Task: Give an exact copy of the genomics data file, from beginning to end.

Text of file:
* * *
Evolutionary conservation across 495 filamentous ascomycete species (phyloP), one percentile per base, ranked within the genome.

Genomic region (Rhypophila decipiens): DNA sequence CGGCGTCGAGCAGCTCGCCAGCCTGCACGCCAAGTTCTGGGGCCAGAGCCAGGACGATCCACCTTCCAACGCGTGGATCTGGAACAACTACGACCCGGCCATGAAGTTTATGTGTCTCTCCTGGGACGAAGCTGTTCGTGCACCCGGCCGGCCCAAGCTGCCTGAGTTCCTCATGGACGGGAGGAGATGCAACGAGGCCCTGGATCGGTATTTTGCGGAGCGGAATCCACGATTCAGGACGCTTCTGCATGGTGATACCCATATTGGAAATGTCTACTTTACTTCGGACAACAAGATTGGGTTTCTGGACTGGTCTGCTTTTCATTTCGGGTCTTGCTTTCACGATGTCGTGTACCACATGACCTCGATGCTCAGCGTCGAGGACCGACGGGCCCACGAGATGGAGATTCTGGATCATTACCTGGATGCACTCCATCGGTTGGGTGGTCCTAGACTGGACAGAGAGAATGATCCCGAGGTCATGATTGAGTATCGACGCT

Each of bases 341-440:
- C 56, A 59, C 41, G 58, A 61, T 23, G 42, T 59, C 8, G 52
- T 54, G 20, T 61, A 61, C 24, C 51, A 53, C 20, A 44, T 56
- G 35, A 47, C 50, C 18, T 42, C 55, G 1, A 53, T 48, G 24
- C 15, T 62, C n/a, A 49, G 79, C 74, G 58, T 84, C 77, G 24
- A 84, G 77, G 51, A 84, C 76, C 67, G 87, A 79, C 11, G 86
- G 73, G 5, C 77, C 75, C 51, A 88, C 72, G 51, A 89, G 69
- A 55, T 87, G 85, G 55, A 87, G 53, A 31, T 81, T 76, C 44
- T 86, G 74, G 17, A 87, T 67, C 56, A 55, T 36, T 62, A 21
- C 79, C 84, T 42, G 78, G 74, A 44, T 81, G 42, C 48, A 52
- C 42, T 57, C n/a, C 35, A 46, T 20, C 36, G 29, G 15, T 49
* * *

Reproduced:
Evolutionary conservation across 495 filamentous ascomycete species (phyloP), one percentile per base, ranked within the genome.

Genomic region (Rhypophila decipiens): DNA sequence CGGCGTCGAGCAGCTCGCCAGCCTGCACGCCAAGTTCTGGGGCCAGAGCCAGGACGATCCACCTTCCAACGCGTGGATCTGGAACAACTACGACCCGGCCATGAAGTTTATGTGTCTCTCCTGGGACGAAGCTGTTCGTGCACCCGGCCGGCCCAAGCTGCCTGAGTTCCTCATGGACGGGAGGAGATGCAACGAGGCCCTGGATCGGTATTTTGCGGAGCGGAATCCACGATTCAGGACGCTTCTGCATGGTGATACCCATATTGGAAATGTCTACTTTACTTCGGACAACAAGATTGGGTTTCTGGACTGGTCTGCTTTTCATTTCGGGTCTTGCTTTCACGATGTCGTGTACCACATGACCTCGATGCTCAGCGTCGAGGACCGACGGGCCCACGAGATGGAGATTCTGGATCATTACCTGGATGCACTCCATCGGTTGGGTGGTCCTAGACTGGACAGAGAGAATGATCCCGAGGTCATGATTGAGTATCGACGCT

Each of bases 341-440:
- C 56, A 59, C 41, G 58, A 61, T 23, G 42, T 59, C 8, G 52
- T 54, G 20, T 61, A 61, C 24, C 51, A 53, C 20, A 44, T 56
- G 35, A 47, C 50, C 18, T 42, C 55, G 1, A 53, T 48, G 24
- C 15, T 62, C n/a, A 49, G 79, C 74, G 58, T 84, C 77, G 24
- A 84, G 77, G 51, A 84, C 76, C 67, G 87, A 79, C 11, G 86
- G 73, G 5, C 77, C 75, C 51, A 88, C 72, G 51, A 89, G 69
- A 55, T 87, G 85, G 55, A 87, G 53, A 31, T 81, T 76, C 44
- T 86, G 74, G 17, A 87, T 67, C 56, A 55, T 36, T 62, A 21
- C 79, C 84, T 42, G 78, G 74, A 44, T 81, G 42, C 48, A 52
- C 42, T 57, C n/a, C 35, A 46, T 20, C 36, G 29, G 15, T 49